Business capital – Angil http://angil.org/ Sun, 17 Oct 2021 21:31:55 +0000 en-US hourly 1 https://wordpress.org/?v=5.8 https://angil.org/wp-content/uploads/2021/06/icon-2021-06-29T195041.460-150x150.png Business capital – Angil http://angil.org/ 32 32 Liberalization of the capital account | Editorials on Trade Standards https://angil.org/liberalization-of-the-capital-account-editorials-on-trade-standards/ https://angil.org/liberalization-of-the-capital-account-editorials-on-trade-standards/#respond Sun, 17 Oct 2021 18:49:00 +0000 https://angil.org/liberalization-of-the-capital-account-editorials-on-trade-standards/ Reserve Bank of India (RBI) Governor Shaktikanta Das noted in a speech last year that capital account convertibility would continue to be approached as a process, not an event. India has gradually liberalized its capital account and greater openness would depend on a combination of factors. Deputy Governor T Rabi Sankar, in a speech last […]]]>

Reserve Bank of India (RBI) Governor Shaktikanta Das noted in a speech last year that capital account convertibility would continue to be approached as a process, not an event. India has gradually liberalized its capital account and greater openness would depend on a combination of factors.

Deputy Governor T Rabi Sankar, in a speech last week, touched on various issues in this context. India took a big step towards capital account liberalization last year with the introduction of the fully accessible route (FAR) for government securities. This essentially …

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First published: Mon October 18, 2021 00:19 IST


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Macy’s (NYSE: M) returns on capital do not reflect the company well https://angil.org/macys-nyse-m-returns-on-capital-do-not-reflect-the-company-well/ https://angil.org/macys-nyse-m-returns-on-capital-do-not-reflect-the-company-well/#respond Sat, 16 Oct 2021 15:00:24 +0000 https://angil.org/macys-nyse-m-returns-on-capital-do-not-reflect-the-company-well/ When it comes to investing, there are some useful financial indicators that can alert us when a business is potentially in trouble. Declining businesses often have two underlying trends, on the one hand, a decline to recover on capital employed (ROCE) and a decrease based capital employed. This indicates that the company is making less […]]]>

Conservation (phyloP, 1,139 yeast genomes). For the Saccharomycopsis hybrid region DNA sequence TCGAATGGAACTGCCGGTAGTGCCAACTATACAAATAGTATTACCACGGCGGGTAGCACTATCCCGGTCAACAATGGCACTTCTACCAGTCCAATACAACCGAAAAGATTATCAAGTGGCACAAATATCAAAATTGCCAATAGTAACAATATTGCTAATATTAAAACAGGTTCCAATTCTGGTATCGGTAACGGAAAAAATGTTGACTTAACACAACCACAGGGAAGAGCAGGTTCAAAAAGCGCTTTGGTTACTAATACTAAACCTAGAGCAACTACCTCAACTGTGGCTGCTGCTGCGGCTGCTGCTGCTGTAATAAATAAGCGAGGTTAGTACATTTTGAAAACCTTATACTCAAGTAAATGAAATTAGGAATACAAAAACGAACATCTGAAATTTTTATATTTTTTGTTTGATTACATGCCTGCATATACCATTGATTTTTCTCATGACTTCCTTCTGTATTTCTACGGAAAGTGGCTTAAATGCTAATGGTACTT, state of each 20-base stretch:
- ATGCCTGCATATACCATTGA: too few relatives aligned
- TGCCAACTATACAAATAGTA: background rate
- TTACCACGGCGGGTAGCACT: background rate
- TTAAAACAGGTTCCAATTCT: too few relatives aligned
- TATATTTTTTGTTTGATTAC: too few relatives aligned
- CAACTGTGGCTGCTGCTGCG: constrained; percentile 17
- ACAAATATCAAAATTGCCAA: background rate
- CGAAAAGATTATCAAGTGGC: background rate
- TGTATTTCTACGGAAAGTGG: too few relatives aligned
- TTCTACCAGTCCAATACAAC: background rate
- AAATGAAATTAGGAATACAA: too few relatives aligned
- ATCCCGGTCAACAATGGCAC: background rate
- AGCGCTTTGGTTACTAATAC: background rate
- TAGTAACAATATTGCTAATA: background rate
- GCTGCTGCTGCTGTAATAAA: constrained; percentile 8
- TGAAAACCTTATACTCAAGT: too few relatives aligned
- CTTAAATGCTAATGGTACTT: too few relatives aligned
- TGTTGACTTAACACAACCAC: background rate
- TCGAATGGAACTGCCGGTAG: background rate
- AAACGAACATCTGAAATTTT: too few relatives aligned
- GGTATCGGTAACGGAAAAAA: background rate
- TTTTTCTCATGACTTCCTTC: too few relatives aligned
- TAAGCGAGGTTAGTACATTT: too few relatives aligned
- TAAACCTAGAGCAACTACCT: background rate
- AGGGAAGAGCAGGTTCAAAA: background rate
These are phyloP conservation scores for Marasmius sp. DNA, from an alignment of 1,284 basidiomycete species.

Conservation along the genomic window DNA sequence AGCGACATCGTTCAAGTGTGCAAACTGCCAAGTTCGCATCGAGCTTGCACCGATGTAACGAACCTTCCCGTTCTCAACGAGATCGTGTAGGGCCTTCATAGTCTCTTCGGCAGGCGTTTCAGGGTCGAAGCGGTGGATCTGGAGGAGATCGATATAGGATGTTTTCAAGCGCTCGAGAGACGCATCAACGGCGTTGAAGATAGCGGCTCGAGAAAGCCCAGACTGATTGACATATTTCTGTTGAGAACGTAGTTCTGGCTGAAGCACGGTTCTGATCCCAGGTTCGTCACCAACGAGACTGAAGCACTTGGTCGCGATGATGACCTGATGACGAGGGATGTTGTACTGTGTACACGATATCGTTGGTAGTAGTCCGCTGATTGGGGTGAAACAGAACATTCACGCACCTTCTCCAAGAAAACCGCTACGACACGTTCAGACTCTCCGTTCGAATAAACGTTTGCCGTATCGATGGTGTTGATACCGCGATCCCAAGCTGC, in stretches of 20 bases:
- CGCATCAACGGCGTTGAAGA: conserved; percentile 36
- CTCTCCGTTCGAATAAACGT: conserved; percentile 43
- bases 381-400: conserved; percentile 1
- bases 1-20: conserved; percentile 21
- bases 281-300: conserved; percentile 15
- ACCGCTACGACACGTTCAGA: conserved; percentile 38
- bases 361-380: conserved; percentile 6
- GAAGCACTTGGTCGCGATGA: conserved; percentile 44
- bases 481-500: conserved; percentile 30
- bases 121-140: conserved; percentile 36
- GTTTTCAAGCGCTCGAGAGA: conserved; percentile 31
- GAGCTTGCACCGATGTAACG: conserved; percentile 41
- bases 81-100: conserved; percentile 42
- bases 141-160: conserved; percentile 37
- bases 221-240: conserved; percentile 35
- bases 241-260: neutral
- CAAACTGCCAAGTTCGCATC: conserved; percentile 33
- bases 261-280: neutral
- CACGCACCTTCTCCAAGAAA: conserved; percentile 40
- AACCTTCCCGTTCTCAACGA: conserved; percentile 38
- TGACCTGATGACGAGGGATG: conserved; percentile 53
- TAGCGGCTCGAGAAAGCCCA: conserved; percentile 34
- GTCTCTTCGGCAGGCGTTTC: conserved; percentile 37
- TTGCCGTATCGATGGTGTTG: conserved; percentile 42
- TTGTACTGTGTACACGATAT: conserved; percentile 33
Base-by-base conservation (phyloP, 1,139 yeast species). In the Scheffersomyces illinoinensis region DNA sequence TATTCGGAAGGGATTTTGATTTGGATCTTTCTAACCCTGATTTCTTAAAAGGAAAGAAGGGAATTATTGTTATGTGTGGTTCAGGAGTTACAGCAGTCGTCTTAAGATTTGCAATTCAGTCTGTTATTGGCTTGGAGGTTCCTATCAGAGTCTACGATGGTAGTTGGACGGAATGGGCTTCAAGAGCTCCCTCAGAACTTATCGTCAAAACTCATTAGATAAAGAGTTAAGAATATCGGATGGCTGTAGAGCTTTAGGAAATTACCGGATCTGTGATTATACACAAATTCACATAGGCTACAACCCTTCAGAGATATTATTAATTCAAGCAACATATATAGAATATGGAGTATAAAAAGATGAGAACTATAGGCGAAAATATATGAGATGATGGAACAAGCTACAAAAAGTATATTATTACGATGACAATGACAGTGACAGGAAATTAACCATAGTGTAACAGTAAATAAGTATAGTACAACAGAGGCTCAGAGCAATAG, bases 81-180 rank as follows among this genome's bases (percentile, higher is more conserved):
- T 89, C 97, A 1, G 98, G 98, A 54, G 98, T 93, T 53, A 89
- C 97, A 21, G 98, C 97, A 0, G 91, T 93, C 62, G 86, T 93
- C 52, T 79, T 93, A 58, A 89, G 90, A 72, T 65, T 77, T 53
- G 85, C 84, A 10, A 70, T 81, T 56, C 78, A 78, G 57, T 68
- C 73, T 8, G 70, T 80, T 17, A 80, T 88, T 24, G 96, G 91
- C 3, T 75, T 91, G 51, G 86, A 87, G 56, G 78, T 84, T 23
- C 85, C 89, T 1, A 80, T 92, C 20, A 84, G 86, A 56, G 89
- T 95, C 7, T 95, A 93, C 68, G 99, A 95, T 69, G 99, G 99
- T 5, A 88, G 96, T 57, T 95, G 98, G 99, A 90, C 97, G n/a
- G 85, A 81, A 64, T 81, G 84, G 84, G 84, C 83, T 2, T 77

When it comes to investing, there are some useful financial indicators that can alert us when a business is potentially in trouble. Declining businesses often have two underlying trends, on the one hand, a decline to recover on capital employed (ROCE) and a decrease based capital employed. This indicates that the company is making less profit from its investments and that its total assets are decreasing. On that note, examining Macy’s (NYSE: M), we weren’t too optimistic about the way things were going.

Return on capital employed (ROCE): what is it?

Just to clarify if you’re not sure, ROCE is a measure of the pre-tax income (as a percentage) that a business earns on the capital invested in its business. The formula for this calculation on Macy’s is:

Return on capital employed = Profit before interest and taxes (EBIT) ÷ (Total assets – Current liabilities)

0.11 = US $ 1.3 billion ÷ (US $ 18 billion – US $ 6.7 billion) (Based on the last twelve months up to July 2021).

Therefore, Macy’s has a ROCE of 11%. That’s a relatively normal return on capital, and it’s around the 13% generated by the multi-line retail industry.

Check out our latest analysis for Macy’s

NYSE: M Return on capital employed October 16, 2021

In the graph above, we’ve measured Macy’s past ROCE versus past performance, but arguably the future is more important. If you’d like to see what analysts are forecasting for the future, you should check out our free report for Macy’s.

The ROCE trend

In terms of Macy’s historic ROCE moves, the trend does not inspire confidence. To be more precise, the ROCE was 15% five years ago, but since then it has fallen noticeably. During this time, the capital employed in the company remained roughly stable over the period. As returns decline and the company has the same number of assets employed, this may suggest that it is a mature company that has not seen much growth in the past five years. So, because these trends are generally not conducive to building a multi-bagger, we won’t hold our breath that Macy’s becomes one if things continue the way they did.

The key to take away

Ultimately, the downward trend in returns on the same amount of capital is generally not an indication that we are considering a growth stock. So it’s no surprise that the stock has fallen 16% over the past five years, so it looks like investors are recognizing these changes. With underlying trends not being great in these areas, we would consider looking elsewhere.

Macy’s has risks, we noticed 5 warning signs (and 1 which is significant) we think you should be aware of.